Supply chain managers may see decline in warehouse vacancies

By Patrick Burnson · November 21, 2013

Fourteen consecutive quarters of declining vacancies in the warehouse sector highlight the U.S. industrial real estate market’s momentum through the third quarter of 2013, according to Cushman & Wakefield. The commercial real estate service firm’s latest national market research data released this week shows that this momentum is further punctuated by continued strong leasing velocity and absorption, and construction levels that already have surpassed last year’s total.

“Pent-up consumer demand for housing, automobiles, appliances and other less durable goods have translated to increased spending in 2013,” noted John Morris, leader of Industrial Services for the Americas. “As corporations respond, we have seen a jump in demand, especially for distribution space. With the continued ecommerce boom, online retailers have become the fastest-growing segment of warehouse occupiers. At the same time, traditional brick-and-mortar retailers continue to drive demand as well, with companies like Walmart and Home Depot among the most active.”

This mirrors the Jones Lang LaSalle’s (JLL) first Big Box Velocity Index, which maintains that the demand for U.S. industrial distribution centers, larger than 300,000 square feet (known as “big box” space) is high and rising.

Industrial leasing volume increased in the third quarter and strength is broad based, though Southern California, Dallas and Chicago were particularly strong. Greater Los Angeles continued to lead the nation with 28.1 million square feet leased year-to-date, followed by Chicago with 24.4 million square feet. Twelve of the 37 markets tracked by Cushman & Wakefield have reported increased activity in 2013, including 11 that experienced double-digit annual increases. Northern New Jersey posted a 37.0 year-over-year leasing increase, while Dallas/Fort Worth recorded a 28.2 percent increase.

This performance contributed to the nation’s overall vacancy rate falling to 7.8 percent in the third quarter, down 70 basis points from a year ago and 300 basis points lower from its recent peak in first quarter 2010. This is the lowest industrial vacancy rate since second quarter 2008. Only six out of 37 markets tracked reported increased vacancy year-over-year. Meanwhile, Boston recorded the largest decrease in vacancy, down 510 basis points.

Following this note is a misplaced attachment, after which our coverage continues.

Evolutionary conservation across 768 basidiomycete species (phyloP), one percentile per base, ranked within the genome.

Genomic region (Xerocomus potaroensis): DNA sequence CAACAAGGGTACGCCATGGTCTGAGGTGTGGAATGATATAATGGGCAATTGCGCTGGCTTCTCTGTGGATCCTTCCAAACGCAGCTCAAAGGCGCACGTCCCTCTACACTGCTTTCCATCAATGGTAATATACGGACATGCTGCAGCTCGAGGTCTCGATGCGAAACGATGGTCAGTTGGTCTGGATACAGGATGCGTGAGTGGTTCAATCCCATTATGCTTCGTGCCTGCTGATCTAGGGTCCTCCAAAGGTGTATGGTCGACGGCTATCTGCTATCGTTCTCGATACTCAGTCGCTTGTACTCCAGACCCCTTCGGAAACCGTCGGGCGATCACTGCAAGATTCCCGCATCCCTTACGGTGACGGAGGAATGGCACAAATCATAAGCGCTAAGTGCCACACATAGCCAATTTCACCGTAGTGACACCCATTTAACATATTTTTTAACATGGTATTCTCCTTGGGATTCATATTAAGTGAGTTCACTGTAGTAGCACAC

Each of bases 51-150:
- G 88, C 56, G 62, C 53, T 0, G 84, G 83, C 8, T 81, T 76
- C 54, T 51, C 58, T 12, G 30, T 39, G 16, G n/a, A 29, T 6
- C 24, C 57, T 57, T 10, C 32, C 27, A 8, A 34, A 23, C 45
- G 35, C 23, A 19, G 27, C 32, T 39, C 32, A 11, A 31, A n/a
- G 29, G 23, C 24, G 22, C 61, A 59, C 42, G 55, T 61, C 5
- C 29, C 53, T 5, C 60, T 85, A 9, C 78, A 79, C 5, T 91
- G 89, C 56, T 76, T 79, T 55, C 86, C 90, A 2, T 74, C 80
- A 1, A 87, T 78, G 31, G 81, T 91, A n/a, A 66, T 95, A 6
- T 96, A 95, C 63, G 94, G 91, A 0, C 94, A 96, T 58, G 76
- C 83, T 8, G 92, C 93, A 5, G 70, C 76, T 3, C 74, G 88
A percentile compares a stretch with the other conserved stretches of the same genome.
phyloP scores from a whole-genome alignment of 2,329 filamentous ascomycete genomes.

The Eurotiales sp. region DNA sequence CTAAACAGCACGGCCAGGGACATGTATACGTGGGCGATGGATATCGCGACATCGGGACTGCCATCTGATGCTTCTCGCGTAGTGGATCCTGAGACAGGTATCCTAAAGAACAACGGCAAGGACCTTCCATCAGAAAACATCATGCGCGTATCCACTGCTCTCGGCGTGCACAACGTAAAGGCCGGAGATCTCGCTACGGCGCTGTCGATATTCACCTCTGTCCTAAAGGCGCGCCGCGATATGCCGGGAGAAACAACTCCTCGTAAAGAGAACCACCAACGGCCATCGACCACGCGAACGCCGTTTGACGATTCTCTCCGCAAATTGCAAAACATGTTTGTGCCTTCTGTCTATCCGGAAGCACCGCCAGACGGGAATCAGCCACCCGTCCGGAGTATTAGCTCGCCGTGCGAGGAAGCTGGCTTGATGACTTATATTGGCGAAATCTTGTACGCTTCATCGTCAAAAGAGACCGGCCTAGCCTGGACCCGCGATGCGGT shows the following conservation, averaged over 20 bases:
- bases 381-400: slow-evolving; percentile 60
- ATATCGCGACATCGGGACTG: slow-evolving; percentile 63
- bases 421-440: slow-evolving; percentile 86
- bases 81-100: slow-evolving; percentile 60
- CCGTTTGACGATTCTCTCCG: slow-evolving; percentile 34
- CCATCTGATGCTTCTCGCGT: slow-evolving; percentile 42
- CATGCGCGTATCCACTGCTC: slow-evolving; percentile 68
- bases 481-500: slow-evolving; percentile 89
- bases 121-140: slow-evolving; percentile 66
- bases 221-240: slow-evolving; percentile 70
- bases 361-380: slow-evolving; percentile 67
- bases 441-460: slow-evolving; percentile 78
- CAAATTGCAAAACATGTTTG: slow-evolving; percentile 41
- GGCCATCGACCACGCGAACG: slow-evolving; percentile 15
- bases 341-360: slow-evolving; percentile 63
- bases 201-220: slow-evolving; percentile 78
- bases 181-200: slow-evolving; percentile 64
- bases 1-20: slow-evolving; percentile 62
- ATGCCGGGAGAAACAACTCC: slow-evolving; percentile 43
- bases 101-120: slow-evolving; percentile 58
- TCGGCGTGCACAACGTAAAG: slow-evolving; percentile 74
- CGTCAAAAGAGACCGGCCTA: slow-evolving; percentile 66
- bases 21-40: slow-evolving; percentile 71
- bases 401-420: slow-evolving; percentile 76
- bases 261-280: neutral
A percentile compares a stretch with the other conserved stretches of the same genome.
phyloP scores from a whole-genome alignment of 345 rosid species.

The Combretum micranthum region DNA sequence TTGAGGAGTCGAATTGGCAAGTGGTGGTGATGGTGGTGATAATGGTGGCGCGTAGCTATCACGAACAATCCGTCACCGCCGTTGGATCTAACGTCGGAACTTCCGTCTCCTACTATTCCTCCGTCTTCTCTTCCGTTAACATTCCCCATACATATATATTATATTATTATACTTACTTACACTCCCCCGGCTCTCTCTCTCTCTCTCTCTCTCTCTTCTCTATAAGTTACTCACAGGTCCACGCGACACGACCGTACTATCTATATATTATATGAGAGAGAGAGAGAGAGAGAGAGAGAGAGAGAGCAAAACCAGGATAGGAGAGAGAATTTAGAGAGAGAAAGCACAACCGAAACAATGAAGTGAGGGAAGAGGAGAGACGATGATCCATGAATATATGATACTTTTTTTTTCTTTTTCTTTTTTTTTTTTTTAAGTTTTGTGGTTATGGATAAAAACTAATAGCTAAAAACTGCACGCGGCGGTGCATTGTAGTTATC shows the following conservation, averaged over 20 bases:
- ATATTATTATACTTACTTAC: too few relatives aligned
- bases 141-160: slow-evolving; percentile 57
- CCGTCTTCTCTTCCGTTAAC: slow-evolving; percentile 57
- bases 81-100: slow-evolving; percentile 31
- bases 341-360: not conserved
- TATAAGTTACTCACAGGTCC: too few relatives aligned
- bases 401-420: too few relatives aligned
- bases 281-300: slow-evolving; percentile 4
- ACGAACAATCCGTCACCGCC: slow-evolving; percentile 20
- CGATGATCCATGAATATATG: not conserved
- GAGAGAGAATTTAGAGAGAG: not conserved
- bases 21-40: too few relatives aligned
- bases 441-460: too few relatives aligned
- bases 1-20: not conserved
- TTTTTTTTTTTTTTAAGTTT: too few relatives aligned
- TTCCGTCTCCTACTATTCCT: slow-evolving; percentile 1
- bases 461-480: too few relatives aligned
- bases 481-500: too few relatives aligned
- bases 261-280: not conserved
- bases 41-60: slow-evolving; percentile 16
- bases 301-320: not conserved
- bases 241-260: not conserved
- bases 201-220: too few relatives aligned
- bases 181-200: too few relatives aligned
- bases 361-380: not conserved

“Consequently, industrial rental rates have been trending up steadily,” Morris said. “Net demand also is up 30 percent from the same period a year ago, with only two of our 37 markets recording negative absorption.” California’s Inland Empire leads the nation in occupancy gains, with 10.2 million square feet of absorption, followed by Dallas/Fort Worth, with 9.5 million square feet.

Within this context, Morris noted that new industrial construction levels continue to rise, including a significant amount of speculative product. Construction completions totaled 39.6 million square feet through the third quarter, already surpassing 2012’s year-end total of 35.6 million square feet. Speculative construction accounted for 55.2 percent (21.8 million square feet) of this total. An additional 15.0 million square feet of spec development is scheduled to be completed by year-end.

“Construction has become prevalent in the nation’s high-demand industrial hubs,” he said. “We expect this trending to continue, especially in port and intermodal markets.” The Inland Empire leads the nation in construction activity for 2013, with 16.4 million square feet currently in development, followed by the I-81/I-78 Corridor, with 8.3 million square feet.

“In general, the short-range view of the industrial sector is quite positive,” Morris said. “Barring any additional unforeseen obstacles – like another government shutdown –increased consumer and business spending will likely continue to push the economic recovery forward into 2014.”


About the Author

Patrick Burnson
Patrick Burnson is executive editor for Logistics Management and Supply Chain Management Review magazines and web sites. Patrick is a widely-published writer and editor who has spent most of his career covering international trade, global logistics, and supply chain management. He lives and works in San Francisco, providing readers with a Pacific Rim perspective on industry trends and forecasts. You can reach him directly at [email protected]

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